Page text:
BWW Interview: Carla Stewart of THE COLOR PURPLE at Peace Center

BWW Interview: Carla Stewart of THE COLOR PURPLE at Peace CenterThe acclaimed national tour of The Color Purple arrives at The Peace Center in Greenville, SC, on March 13.

BroadwayWorld recently spoke to Carla R. Stewart, who plays Shug Avery, about her experience with the musical and what audiences can expect to see.

BWW: You were in The Color Purple on Broadway, right?

Yes. In fact I made my Broadway debut with The Color Purple. I started out as Olivia, who is Celie's daughter, as part of the ensemble. By the end of the run I was the lead church lady, and I closed Broadway in that track. And that whole time I was also understudying Sophia and Shug. When the tour came around they called and offered me Shug and it was a very exciting moment for me. It's a great role.

BWW: How does the musical compare to the book and the movie?

The book gives a lot of depth and back story. And of course it's just an iconic movie with such great actors - Whoopi Goldberg, Oprah Winfrey. But the musical just adds a little icing on the cake, if you will. It pushes the story further, and with our story, we lean a little closer to the book, but there's the element of three church ladies who play the chorus, who kind of fill in the blanks and they're also the comedy relief. So I think if you've seen the movie, if you've read the book, you won't be disappointed with the musical. You won't be like, "Oh, I wish they would've left it alone." No, you'll be like, "That was amazing."

BWW: What was your experience with the material before hand?

Growing up I definitely saw the movie. But it wasn't until I was in college that I really read the book and became a big fan of the book. Then when I was doing the show on Broadway, reading the book again gave so much back story to the characters. It just goes a little bit more in-depth. Alice Walker is such a brilliant writer, and the imagery and richness of the writing is a great resource for us actors to help better tell the story.

BWW: Isn't your character, Shug, almost a catalyst in the story?

I think so, yes, because she's the one who pushes Celie. There are two women who Celie meets along the way, Sophia and Shug. Sophia is very strong and very opinionated, but then here comes Shug and she's very opinionated, and just at Celie's weakest point pushes her - like, hey, don't lose your faith, don't lose your hope, there's still hope, don't let these things break you, you still have a voice. I think Shug reminds her of all these things. She really is a catalyst.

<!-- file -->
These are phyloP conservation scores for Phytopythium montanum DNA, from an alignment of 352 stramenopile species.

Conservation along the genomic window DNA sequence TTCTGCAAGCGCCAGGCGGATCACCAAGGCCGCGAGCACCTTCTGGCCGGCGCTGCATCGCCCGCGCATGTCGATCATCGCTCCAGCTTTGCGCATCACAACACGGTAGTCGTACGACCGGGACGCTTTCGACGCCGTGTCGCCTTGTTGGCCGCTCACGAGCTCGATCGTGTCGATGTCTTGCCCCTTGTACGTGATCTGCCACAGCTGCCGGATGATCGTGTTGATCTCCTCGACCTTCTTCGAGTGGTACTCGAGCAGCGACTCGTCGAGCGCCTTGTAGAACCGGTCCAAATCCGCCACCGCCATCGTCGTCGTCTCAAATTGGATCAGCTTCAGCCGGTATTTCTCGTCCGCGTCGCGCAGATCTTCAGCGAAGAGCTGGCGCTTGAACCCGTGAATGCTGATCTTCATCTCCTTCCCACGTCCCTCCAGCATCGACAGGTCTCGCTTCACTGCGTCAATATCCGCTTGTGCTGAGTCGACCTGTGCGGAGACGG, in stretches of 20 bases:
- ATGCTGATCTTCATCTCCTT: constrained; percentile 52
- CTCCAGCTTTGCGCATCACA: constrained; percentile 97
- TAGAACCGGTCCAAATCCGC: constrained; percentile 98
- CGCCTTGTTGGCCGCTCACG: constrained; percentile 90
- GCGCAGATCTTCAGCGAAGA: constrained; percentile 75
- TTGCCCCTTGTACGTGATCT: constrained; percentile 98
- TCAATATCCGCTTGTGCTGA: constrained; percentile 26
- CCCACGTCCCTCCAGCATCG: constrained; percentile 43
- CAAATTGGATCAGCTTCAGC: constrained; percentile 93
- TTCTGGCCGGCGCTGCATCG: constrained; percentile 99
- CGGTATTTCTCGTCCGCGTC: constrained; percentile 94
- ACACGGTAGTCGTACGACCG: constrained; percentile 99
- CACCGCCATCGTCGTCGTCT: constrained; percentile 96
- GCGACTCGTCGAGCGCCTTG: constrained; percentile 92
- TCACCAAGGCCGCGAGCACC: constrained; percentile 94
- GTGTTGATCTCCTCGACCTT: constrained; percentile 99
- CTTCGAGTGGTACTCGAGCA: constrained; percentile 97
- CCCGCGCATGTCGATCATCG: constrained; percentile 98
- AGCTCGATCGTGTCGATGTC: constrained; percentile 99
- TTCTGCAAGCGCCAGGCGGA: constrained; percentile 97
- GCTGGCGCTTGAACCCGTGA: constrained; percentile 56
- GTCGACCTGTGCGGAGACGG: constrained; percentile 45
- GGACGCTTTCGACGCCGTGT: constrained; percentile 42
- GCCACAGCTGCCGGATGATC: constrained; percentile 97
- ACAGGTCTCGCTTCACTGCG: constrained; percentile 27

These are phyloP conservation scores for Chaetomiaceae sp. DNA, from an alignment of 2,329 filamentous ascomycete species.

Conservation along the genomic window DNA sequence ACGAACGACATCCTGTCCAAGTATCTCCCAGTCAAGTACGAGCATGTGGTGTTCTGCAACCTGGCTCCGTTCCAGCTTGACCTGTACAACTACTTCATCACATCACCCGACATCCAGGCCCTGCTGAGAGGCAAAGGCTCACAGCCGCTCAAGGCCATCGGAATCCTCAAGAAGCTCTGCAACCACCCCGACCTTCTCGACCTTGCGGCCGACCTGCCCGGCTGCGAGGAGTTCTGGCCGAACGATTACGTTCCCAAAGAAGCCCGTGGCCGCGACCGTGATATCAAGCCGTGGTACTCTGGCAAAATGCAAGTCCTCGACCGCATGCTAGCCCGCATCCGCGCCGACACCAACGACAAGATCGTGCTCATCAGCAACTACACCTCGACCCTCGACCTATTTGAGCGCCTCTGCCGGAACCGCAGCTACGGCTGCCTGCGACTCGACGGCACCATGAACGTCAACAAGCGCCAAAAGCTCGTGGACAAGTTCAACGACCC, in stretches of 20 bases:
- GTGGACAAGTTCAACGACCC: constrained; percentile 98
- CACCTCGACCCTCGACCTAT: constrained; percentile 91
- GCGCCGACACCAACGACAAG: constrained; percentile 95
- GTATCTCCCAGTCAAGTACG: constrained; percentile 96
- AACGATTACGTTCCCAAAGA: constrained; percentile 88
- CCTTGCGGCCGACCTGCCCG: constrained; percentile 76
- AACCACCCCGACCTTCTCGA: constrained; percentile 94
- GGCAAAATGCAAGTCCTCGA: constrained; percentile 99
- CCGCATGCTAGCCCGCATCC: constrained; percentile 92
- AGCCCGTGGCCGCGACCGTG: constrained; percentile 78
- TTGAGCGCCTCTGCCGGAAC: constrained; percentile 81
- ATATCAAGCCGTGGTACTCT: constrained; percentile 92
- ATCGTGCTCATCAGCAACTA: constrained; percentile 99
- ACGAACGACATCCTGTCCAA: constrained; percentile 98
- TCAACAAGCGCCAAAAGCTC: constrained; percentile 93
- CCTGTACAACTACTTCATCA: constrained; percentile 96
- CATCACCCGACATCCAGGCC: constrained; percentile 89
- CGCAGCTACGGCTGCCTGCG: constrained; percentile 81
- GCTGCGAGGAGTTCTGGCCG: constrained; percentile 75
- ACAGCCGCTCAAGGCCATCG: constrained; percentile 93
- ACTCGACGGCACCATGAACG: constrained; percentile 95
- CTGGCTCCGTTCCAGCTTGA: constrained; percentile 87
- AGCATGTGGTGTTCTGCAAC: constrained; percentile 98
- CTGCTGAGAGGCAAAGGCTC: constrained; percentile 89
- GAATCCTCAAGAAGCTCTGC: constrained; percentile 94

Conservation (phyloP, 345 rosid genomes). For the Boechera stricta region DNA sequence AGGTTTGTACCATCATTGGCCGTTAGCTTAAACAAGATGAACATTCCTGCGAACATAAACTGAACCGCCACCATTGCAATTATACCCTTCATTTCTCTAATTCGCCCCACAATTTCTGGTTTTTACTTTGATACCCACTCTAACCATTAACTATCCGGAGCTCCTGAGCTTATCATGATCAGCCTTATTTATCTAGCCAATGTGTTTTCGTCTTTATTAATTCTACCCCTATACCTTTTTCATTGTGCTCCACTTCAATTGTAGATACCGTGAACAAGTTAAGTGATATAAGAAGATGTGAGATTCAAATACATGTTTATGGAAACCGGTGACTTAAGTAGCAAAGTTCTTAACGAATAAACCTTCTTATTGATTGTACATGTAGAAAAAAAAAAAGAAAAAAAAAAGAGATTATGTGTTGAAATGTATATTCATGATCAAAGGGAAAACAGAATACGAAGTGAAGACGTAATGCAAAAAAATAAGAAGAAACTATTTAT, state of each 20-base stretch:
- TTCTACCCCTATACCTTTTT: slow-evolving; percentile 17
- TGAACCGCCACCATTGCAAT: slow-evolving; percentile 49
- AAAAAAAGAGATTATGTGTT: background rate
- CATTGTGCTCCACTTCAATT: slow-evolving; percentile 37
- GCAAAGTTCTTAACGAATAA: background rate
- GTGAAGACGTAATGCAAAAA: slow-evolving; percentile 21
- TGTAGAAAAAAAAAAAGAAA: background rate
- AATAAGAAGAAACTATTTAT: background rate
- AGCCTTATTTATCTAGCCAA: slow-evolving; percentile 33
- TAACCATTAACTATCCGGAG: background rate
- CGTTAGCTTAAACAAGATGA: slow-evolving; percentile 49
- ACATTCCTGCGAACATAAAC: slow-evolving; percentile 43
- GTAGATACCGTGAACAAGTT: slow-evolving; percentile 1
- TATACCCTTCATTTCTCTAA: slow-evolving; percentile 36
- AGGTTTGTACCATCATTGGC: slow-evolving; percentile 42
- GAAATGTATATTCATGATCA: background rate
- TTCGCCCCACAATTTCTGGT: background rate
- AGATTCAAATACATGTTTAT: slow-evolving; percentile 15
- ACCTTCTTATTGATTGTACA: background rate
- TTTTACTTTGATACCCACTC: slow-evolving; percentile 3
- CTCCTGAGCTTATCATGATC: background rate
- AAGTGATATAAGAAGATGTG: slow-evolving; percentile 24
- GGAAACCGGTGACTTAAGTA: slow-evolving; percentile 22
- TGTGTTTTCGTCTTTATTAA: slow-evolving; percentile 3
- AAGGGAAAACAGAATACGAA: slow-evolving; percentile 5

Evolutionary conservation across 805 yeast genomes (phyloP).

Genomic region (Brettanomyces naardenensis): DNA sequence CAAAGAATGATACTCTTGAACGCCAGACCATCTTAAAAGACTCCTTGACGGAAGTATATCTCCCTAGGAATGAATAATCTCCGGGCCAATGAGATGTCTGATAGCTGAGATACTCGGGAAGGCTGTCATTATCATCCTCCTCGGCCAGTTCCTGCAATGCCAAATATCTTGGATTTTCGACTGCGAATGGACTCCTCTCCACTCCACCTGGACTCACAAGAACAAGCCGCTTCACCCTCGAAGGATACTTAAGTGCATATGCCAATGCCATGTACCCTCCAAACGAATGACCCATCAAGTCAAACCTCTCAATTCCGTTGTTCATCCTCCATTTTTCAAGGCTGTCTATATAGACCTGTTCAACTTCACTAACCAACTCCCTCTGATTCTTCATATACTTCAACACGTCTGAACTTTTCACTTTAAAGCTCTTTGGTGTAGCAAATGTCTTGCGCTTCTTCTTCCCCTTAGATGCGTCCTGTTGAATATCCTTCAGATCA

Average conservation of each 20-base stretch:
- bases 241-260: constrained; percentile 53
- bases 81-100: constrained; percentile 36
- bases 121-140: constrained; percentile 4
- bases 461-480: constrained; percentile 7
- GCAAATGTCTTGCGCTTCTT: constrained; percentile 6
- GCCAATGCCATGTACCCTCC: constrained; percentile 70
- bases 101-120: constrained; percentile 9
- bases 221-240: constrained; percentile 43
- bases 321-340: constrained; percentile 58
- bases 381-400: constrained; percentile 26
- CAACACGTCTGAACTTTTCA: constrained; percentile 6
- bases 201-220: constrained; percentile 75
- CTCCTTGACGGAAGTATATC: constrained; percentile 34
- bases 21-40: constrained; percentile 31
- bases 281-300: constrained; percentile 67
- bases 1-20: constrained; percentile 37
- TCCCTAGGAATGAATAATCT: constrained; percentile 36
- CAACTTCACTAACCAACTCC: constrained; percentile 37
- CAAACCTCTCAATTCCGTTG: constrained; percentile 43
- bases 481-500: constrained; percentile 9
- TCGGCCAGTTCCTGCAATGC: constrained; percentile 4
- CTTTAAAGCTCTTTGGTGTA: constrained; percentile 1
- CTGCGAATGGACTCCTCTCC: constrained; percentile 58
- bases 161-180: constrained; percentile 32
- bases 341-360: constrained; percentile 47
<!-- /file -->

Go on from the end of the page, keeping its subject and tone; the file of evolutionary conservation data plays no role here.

BWW: You have a couple of big numbers. Which is one that you really enjoy doing?

I think "Too Beautiful for Words" is one of my favorites. It's sweet. I don't think that Shug is very good at apologies, I don't think she thinks that she's wrong. Sometimes she may recognize that she's wrong, but she's not the one who will say, "I'm sorry," because that would be admitting she is wrong. So she sings "Too Beautiful for Words" almost as an apology without saying the actual words "I apologize, I'm sorry." She offers this song. In my mind, I'm thinking, "I was very wrong to you and how dare I come in and talk about you, and now I've gotten to know you and you're such a beautiful person," but I just really don't know how to say that. But that's what musicals do - she can just sing about it! Then there's a big fun number right after that, "Push the Button," which is a great big ensemble number. I love it. It's just a joy, with big dancing and singing.

BWW: I know some people think of the story as depressing, but isn't there more to it than that?

There are some very dark moments in this show, but it also give hope. If you stay on the journey and go with us, we get you to the point of redemption and hope and self-worth and just the freedom that forgiveness gives. You leave really feeling like, wow, you want to be a better human being, you want to make that human connection with people. Yes, there are dark moments, but songs like "Push the Button" give us that peak that takes us out of the valley.

BWW: It feels like this is a show that can really speak to you and even change you as a person.

There are so many repeat audience members who come back over and over, they tell us, they write us, they say that the show has really changed their lives. And that is such a powerful statement. And it's such a great honor to be part of something so big like this, that moves the heart and affects the soul. I'm really blessed to be a part of it and witness these people come back and saying, "I've been changed because of this show." It's just amazing. And a lot of men really enjoy the musical more than the movie. I have brothers who've all seen it, and they all say they really connected with this a lot more. And I think it's because in this version we give Mister that chance, that opportunity, to redeem himself.

The Color Purple is the 2016 Tony Award® winner for Best Musical Revival! Hailed as "a direct hit to the heart" (The Hollywood Reporter), this joyous American classic about a young woman's journey to love and triumph in the American South has conquered Broadway in an all-new "ravishingly reconceived production that is a glory to behold" (The New York Times) directed by Tony winner John Doyle.

The show runs March 13-18 at The Peace Center in downtown Greenville, SC. Tickets start at $35. For reservations and showtimes call the box office at 864-467-3000 or visit

The Saturday, March 17, 2 p.m. performance is designated as an ASL signed performance.

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From This Author Neil Shurley

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